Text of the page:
Mention is often made of a campaign of the rich and powerful who devote themselves to limiting the world population of the poor in order to avoid the obligation of sharing their wealth. Isn't that a rather gloomy outlook for society and the future of the world?

It is sufficient to read specialized publications, accessible to the public at large, in order to realize the enormous means employed by rich countries to "contain," that is to say curb, the poor population.1 Some of these same publications also expose, with a pitiless clarity, the scandalous concentration of wealth. Yet, some insist that the South will pose a threat to the North.

Without denying the complexity of the problems, we can say that aid to the South is often conditional on acceptance of culturally and morally shocking birth control campaigns.2 Some even propose that the Third World accept control of its population in exchange for a renegotiation of its debt! The rich decidedly fight with greater ardor against the poor than against poverty!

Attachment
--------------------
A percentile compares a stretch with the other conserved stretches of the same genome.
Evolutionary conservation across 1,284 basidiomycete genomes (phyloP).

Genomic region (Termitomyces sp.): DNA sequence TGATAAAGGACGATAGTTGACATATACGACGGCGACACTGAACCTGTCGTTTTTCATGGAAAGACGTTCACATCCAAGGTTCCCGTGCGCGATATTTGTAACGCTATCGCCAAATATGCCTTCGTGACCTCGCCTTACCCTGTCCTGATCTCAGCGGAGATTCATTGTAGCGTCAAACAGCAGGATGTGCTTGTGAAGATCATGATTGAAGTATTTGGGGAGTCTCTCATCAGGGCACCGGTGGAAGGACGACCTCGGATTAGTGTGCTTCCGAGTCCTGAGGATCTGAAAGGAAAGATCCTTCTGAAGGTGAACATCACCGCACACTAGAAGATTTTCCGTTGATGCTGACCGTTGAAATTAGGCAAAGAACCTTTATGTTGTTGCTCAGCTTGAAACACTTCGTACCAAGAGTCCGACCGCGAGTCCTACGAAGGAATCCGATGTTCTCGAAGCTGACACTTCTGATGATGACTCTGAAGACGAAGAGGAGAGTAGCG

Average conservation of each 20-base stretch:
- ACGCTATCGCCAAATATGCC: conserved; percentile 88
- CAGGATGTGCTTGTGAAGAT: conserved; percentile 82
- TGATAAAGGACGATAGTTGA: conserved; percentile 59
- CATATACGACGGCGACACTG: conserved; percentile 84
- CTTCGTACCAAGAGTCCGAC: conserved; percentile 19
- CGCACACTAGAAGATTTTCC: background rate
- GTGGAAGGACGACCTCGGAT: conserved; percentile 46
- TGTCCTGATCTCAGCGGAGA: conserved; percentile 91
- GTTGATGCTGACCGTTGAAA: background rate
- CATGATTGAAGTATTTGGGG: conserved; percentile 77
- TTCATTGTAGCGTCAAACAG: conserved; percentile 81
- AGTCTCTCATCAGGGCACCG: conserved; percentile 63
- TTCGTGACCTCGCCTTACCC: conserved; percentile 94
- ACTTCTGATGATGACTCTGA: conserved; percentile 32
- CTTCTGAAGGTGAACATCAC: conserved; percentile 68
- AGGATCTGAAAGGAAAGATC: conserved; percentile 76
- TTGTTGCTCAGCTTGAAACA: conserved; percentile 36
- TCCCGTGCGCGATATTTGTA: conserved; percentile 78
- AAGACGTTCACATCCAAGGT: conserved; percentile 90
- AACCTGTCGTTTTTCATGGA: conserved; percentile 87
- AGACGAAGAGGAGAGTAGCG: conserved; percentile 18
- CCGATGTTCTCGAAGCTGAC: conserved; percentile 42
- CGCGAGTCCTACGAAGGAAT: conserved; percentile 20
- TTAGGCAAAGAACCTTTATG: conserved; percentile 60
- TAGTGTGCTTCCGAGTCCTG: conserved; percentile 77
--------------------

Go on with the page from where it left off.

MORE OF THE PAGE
1. See for example Inventory of Population Projects in Developing Countries Around the World, 1991-1992 (New York: United Nations Population Fund, 1993).
  2. See for example Population and the World Bank. Implications from Eight Case Studies (Washington, D.C.: World Bank, 1992). Regarding Senegal, for example, we read on p. 58 of this publication : The "recommendation [inviting the World Bank to concentrate its aid to supporting the (Senegalese) government in developing a total demographic policy] was accepted and finally executed, making such a policy statement a condition for the release of the second tranche of the third structural adjustment loan." Another consequence of the acceptance of this policy and the role of the World Bank has been "the development of a Human Resources Project for Senegal, approved by the Administrative Council in April 1992. A condition of the negotiation was the lifting of restrictions on the allocation of services for family planning…. A condition for approval was the official adoption of the National Program for Family Planning." See also the study of the same World Bank, Sub-Saharan Africa: From Crisis to Sustainable Growth (Washington, D.C.: The World Bank, 1989)p. 6.

blint.gif (141 octets) Next page.

blint.gif (141 octets) Back to "International Organizations".

blint.gif (141 octets) Back to "Summary".